Critics fear Comcast's new muscle could hurt competitive Internet offerings- the Comcast corporation has just purchased AT&T Broadband, a cable and high-speed internet company. The merged company is now the nation's largest cable service, twice as big as its nearest competitor, the also enormous AOL-Time Warner. As broadband internet becomes more and more popular, Comcast may have a lot of leverage in shaping the future of the medium.

FDA Finds Day-After Contraceptive Ads Inaccurate- "Plan B" is the name of a pill that a woman can take after sex that can prevent them from becoming pregnant. The pill can be taken up to 3 days after the sex and still be effective. Plan B is marketed as such, saying in their ads that a woman can "has 72 hours after unprotected sex to prevent pregnancy with Plan B emergency contraception." But after review, the FDA finds those sorts of claims are misleading. The pill can be effective 72 hours after, but its effectiveness decreases the longer you wait. In other words, the ad should probably say something like "if you take this after unprotected sex, Plan B can prevent pregnancy. Best if you take it right after, but if you take it as late as 72 hours later, it still might work."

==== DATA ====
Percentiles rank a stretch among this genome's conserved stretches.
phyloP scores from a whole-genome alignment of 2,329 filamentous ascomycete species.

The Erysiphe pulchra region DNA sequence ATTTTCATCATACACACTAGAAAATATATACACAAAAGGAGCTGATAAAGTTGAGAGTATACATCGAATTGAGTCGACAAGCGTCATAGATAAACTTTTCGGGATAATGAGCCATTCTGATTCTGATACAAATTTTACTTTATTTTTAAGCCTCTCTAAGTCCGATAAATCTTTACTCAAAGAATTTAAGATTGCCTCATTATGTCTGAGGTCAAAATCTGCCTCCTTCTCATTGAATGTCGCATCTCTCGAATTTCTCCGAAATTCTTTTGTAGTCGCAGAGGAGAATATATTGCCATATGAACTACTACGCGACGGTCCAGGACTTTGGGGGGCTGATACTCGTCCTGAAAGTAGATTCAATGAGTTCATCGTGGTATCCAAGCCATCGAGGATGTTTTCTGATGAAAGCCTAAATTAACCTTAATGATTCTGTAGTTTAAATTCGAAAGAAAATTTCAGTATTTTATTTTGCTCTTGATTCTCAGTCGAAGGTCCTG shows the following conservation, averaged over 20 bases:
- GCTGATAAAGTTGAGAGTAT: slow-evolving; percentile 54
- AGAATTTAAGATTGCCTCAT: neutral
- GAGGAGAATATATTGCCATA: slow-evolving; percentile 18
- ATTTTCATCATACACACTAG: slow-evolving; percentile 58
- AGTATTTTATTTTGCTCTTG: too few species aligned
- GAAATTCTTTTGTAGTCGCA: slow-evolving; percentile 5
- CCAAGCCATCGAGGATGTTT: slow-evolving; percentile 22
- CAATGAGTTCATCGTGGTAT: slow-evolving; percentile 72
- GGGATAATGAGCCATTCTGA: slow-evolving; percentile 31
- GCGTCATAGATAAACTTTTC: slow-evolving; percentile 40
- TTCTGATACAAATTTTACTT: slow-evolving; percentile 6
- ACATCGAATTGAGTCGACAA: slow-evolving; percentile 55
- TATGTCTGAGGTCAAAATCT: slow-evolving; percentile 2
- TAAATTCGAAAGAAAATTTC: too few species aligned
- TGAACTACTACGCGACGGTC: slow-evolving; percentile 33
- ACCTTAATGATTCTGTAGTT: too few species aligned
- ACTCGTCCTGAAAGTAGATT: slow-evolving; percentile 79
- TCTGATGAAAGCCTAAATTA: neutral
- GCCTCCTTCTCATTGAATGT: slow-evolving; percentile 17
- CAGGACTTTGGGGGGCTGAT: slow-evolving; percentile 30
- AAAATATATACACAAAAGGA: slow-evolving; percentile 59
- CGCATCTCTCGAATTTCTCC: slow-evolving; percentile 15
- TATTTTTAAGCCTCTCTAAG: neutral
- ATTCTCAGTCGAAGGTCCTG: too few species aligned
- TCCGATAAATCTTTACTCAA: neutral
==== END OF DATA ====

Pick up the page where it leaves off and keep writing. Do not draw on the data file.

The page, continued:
The DiIulio Letter- John DiIulio was an assistant to President George W. Bush, and was appointed to run the Office of Faith-Based and Community Initiatives. He quit the job in August of 2001. In October of 2002, DiIulio wrote a scathing letter about the Bush administration to Esquire magazine, focusing on the regime's politics-over-policy style (especially Karl Rove). This letter, which was explicitly on-the-record, became the basis of an article being published in the January 2003 edition of Esquire. News of the story hit the NY Times on Sunday morning. By Monday morning, Ari Fleischer was denying the story wholesale, and that same day DiIulio issued an official "apology," whatever that means. Sounds like someone pressured the man hard.